James E. White, founder and director of the Mathwright Library at http://www.mathwright.com, as well as principal creative force behind the Mathwright software family, died suddenly and unexpectedly July 18, 2004. He was 58 years old, and is survived by his wife, Sally, four children, and two grandchildren. White received his Ph.D. at Yale University under William Massey in 1972 in Algebraic Topology. He held permanent and visiting faculty positions at many institutions, including the University of California at San Diego, Carleton College, Bates College, Kenyon College, Spelman College, California State University Monterey Bay, and Stetson University. His non-academic experience included work at Jet Propulsion Laboratory. Most of his work on the Mathwright project was done during his tenure at the Institute for Academic Technology at the University of North Carolina Chapel Hill.
White will best be remembered in the mathematics education community for his vision, creativity, and leadership in the applications of technology. He recognized early that computers offer a unique and powerful tool to inspire, captivate, and entrance students, and for 30 years devoted himself to innovative uses of computer technology. His philosophy was that students will learn best when they ask and answer their own questions, and he understood that computer software can create powerful environments in which students are empowered to do so. His dream and vision was to develop a tool with which teachers and students could easily create these environments. The hundreds of activities housed in the Mathwright Library, created by scores of teachers and students from around the world, bear witness to his successful realization of this vision.
White had a long and active involvement with the Mathematical Association of America. He was co-director of the MAA’s Interactive Mathematical Text Project, which introduced dozens of mathematicians to the development and use of interactive instructional computer activities. He was also Principal Investigator for another MAA project, the Web Educators Library Collection of Mathematical Explorations (WELCOME). This project combined three areas of MAA concern: educational technology, professional development, and increasing access to mathematics for under-represented groups. The project, which was incorporated into the MAA’s SUMMA Program, worked to bring interactive computer activities to students of minority serving institutions by offering professional development opportunities and mentoring to the faculty of these institutions. His final project for the MAA, completed shortly before his death, involved incorporating materials from the WELCOME project in the MAA’s MathDL digital library.
James White had a life-long fascination with the world of ideas. He was first a mathematician, with several books and scholarly papers to his credit. He was widely read in mathematics, philosophy, and physics, studied differential geometry and its applications to relativity, and had a particular interest in foundational issues in quantum mechanics. At the time of his death, he was deeply immersed in research in these areas, and had recently completed a paper presenting an innovative new link between the geometric ideas of ancient Greece and the modern subject of special relativity. At the same time, he was fascinated by the issues of cognition and learning, and read widely in this area.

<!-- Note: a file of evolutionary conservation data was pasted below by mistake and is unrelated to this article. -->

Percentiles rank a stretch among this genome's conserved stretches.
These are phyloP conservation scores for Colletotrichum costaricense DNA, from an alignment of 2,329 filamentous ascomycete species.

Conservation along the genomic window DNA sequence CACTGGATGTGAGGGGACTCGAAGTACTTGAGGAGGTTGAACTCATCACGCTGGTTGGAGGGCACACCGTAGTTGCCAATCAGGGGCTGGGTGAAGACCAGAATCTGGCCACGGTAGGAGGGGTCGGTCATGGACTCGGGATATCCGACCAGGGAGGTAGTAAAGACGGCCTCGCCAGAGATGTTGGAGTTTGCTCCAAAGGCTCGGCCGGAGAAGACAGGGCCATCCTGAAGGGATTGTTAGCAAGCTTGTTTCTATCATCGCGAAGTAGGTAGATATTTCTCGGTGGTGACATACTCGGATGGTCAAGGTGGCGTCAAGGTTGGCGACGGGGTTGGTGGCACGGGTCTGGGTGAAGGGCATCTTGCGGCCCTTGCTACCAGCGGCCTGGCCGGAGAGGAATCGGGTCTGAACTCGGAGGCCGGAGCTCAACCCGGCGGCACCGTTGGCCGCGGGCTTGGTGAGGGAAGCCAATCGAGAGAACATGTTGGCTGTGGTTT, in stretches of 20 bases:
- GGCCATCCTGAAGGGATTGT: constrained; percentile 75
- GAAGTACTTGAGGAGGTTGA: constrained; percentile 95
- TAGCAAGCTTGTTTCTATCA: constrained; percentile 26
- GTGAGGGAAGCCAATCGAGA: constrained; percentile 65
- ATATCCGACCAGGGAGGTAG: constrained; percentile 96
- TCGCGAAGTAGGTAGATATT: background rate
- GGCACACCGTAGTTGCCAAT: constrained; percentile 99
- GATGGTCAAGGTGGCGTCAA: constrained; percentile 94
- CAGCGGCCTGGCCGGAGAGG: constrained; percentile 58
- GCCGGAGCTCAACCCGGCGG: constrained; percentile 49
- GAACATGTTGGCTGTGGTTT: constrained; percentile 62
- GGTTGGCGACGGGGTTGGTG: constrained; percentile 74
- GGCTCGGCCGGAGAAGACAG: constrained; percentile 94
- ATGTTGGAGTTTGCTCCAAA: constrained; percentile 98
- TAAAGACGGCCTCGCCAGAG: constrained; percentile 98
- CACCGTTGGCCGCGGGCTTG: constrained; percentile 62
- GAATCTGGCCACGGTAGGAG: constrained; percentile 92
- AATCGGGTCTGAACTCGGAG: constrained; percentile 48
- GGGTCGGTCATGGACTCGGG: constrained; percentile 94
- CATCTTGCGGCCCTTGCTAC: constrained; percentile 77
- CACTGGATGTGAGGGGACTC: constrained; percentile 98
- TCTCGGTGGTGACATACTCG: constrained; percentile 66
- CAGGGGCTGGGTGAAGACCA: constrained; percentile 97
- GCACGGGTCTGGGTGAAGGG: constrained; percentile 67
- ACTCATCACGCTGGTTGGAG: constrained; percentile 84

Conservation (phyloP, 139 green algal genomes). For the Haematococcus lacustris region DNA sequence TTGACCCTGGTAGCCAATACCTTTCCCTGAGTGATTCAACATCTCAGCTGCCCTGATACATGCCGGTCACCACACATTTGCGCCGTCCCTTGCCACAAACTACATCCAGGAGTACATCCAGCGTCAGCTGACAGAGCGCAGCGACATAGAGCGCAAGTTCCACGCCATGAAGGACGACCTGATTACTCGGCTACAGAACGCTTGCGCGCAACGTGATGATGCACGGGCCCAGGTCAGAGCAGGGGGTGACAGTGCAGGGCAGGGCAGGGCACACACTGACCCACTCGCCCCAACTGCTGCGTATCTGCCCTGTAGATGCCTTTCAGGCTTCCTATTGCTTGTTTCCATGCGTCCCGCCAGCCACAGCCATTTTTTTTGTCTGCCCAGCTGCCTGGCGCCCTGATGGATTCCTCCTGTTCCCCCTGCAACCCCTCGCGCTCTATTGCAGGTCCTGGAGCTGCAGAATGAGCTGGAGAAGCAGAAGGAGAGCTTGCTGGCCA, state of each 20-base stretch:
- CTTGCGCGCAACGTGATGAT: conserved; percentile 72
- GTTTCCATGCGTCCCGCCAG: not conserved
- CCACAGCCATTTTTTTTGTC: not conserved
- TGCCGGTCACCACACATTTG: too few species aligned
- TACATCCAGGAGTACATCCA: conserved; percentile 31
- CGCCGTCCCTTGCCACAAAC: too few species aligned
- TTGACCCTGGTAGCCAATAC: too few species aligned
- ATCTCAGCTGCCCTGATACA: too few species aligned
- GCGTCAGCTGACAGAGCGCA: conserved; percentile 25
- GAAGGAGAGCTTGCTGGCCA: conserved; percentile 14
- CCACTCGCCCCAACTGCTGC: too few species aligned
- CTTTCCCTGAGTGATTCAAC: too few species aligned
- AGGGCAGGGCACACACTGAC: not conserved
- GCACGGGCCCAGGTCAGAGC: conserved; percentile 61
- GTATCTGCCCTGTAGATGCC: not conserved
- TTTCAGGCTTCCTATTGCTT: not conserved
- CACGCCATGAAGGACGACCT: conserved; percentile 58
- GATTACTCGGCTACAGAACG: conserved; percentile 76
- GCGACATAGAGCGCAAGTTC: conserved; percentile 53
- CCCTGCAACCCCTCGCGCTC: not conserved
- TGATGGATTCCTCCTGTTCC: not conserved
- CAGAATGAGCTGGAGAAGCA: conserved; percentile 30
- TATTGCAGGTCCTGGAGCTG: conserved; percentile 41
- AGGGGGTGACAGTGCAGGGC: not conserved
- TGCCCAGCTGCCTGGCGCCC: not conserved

White was also a prolific author of interactive computer activities for students, and for their teachers. The Mathwright Library includes nearly a hundred of his contributions, displaying an amazing wealth of creative and inspiring lessons. There is a lunar lander that accurately models the physics of rockets, an activity that puts students in the driver’s seat of a space shuttle to achieve orbit, a beautifully rendered three dimensional version of tic-tac-toe, and a physically and geometrically accurate simulation of pocket billiards. Most impressive of all, perhaps, is his multimedia survey of gravitation, in which the user navigates a Myst-like virtual world, while retracing the mathematical and physical evolution of our understanding of gravity. And this is just a small sample. He recently completed a calculus textbook, integrating both traditional text lectures and interactive explorations.
Those who knew him well recognized both a powerful intellect and a gentle and generous spirit. There was poetry at the heart of his life and work, and he saw poetry and beauty in mathematics. Who else would choose Monet’s Water Lillies as the setting for an interactive exploration of buoyancy and boat construction?
Through his software and internet library, James White inspired and influenced mathematics students and educators from all over the world. He offered generous encouragement to all who met him, and carried on correspondence with a host of collaborators, followers, and students. His memory will continue to inspire all who knew him. His energy, enthusiasm, creativity, and originality will be sadly missed. An invited paper session in his honor will take place at the January Joint Mathematics Meetings in Atlanta. The title of the session is Worlds of Interactive Mathematics: The Legacy of James E. White. See http://www.ams.org/amsmtgs/2091_maainvited.html for more information on this session.